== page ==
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By Olivia Pierson
[First published on Insight @ theBFD 5/9/19]
Each and every one of us must make it our personal business to fight for our own individual happiness as if our lives depend upon it, for they actually do.
Individual human rights mean something – our lives are our own responsibility. Nobody else can, or should, be burdened by that personal responsibility which we owe to ourselves and others to shoulder.
We are each given one life to own, to control and to cultivate.
The ethics of altruism are quite ghastly and our whole welfare system hangs on them, also it seems, much of our social standing does too.
Altruism doesn’t mean doing nice things for others, as we all like to do from time to time. Altruism means dutifully self-sacrificing to others as a moral good.
One can only ask: if all human life is valuable, including our own, why is it so often considered noble to sacrifice our own happiness, resources, goals and desires for the sake of other people?
I’m not making the case that one should never do such a thing, there are obviously many moments during parenting, for instance, where parents do put the needs of their children before their own needs out of necessity (time, sleep, finances etc), but considering that the welfare of our children is extremely high on the personal values list which adds to our happiness, that can hardly be said to be “a sacrifice.” Our children are an immensely high value to us and maintaining our personal values is rational self interest.
If people wish to sacrifice themselves for others, then that of course is their personal choice – especially if others may be of value to them, by why is it considered noble?
One often hears it said during obituaries or other summations of a person’s life: “Such-and-such was a good person who never put themselves first, but always thought only of others.”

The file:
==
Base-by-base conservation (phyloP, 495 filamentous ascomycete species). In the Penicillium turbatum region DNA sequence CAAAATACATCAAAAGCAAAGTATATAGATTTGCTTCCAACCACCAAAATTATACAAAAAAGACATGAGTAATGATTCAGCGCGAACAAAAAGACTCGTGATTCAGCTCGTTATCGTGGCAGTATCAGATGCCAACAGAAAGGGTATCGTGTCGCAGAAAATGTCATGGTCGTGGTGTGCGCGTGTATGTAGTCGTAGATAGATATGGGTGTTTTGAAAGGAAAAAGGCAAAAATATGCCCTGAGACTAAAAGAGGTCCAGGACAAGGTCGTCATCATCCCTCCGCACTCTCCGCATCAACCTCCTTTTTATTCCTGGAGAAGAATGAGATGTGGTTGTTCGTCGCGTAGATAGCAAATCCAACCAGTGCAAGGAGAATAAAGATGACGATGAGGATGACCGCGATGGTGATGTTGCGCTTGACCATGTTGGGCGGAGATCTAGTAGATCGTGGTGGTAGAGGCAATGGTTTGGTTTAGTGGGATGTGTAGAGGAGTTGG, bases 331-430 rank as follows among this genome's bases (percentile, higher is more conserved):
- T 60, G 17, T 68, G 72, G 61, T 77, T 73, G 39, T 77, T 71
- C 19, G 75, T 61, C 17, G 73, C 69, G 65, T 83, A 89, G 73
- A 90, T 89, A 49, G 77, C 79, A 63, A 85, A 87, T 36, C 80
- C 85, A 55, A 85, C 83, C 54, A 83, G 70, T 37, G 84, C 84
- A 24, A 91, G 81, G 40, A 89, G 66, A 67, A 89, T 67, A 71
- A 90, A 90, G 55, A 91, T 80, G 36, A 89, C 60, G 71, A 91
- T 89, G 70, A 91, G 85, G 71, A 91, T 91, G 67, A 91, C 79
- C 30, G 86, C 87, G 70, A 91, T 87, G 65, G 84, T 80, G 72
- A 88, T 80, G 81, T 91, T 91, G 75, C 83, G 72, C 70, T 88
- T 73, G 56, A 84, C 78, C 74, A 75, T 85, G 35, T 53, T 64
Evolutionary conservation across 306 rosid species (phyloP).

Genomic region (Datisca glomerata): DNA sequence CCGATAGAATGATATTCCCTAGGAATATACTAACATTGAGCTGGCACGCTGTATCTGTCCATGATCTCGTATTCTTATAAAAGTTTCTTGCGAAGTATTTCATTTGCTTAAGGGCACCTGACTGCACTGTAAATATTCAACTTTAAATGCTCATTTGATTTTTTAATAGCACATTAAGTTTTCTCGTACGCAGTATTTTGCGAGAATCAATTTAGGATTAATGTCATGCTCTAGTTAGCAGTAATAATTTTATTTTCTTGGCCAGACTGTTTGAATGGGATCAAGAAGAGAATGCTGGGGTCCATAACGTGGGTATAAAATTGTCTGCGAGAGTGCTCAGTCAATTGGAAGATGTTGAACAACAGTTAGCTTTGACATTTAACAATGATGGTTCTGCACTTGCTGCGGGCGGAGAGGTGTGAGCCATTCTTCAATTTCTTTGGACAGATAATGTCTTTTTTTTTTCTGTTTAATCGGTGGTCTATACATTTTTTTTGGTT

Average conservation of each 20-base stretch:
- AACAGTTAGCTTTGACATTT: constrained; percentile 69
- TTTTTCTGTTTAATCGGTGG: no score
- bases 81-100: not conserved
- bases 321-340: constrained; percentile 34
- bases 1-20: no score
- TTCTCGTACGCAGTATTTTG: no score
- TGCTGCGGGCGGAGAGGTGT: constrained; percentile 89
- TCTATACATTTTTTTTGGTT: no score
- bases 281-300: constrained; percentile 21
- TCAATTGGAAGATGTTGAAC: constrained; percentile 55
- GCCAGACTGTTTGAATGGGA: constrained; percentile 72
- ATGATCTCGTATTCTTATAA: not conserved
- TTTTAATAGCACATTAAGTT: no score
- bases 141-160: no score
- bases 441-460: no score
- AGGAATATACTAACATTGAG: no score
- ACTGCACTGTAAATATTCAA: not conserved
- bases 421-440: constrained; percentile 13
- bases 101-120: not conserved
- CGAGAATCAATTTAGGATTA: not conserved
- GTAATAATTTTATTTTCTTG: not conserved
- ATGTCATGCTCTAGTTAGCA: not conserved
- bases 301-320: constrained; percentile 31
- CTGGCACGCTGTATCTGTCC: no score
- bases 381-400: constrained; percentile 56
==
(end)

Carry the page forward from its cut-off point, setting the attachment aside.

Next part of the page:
Why is that action considered to be “good”? Only thinking of the lives of others over and above the life that one has been given, may be a mark of chronic lack of self-esteem or abject servility – and that can hardly be said to be good.
This brand of “goodness” seems to have come down to us from 2000 years of Christian ethics, where the ethos is: “Greater love hath no man than this, that a man lays down his life for his friends.”
Observe that it reads: for his friends – not any old Tom, Dick or Harry.
About the only contexts that I can think of where laying down one’s life for one’s friends may be a noble act is during war-time, or during an emergency where one saves the life of another (or others) but loses one’s own life in doing so. But the ethics of emergencies are rare and often chaotic, and they present quite different points of principle than those we can live our normal daily lives by.
To develop this topic a little further, consider the profoundly moving, so-called self-sacrificial acts of the heroic fugitive Jean Valjean, the protagonist in Victor Hugo’s great novel Les Miserables. Valjean promises the dying young mother, Fantine, a woman he barely knows, that so long as he draws breath he will protect her small, illegitimate daughter and “raise her to the light” in fatherly devotion, despite not being her father – and despite the personal turmoil of Valjean being relentlessly hunted.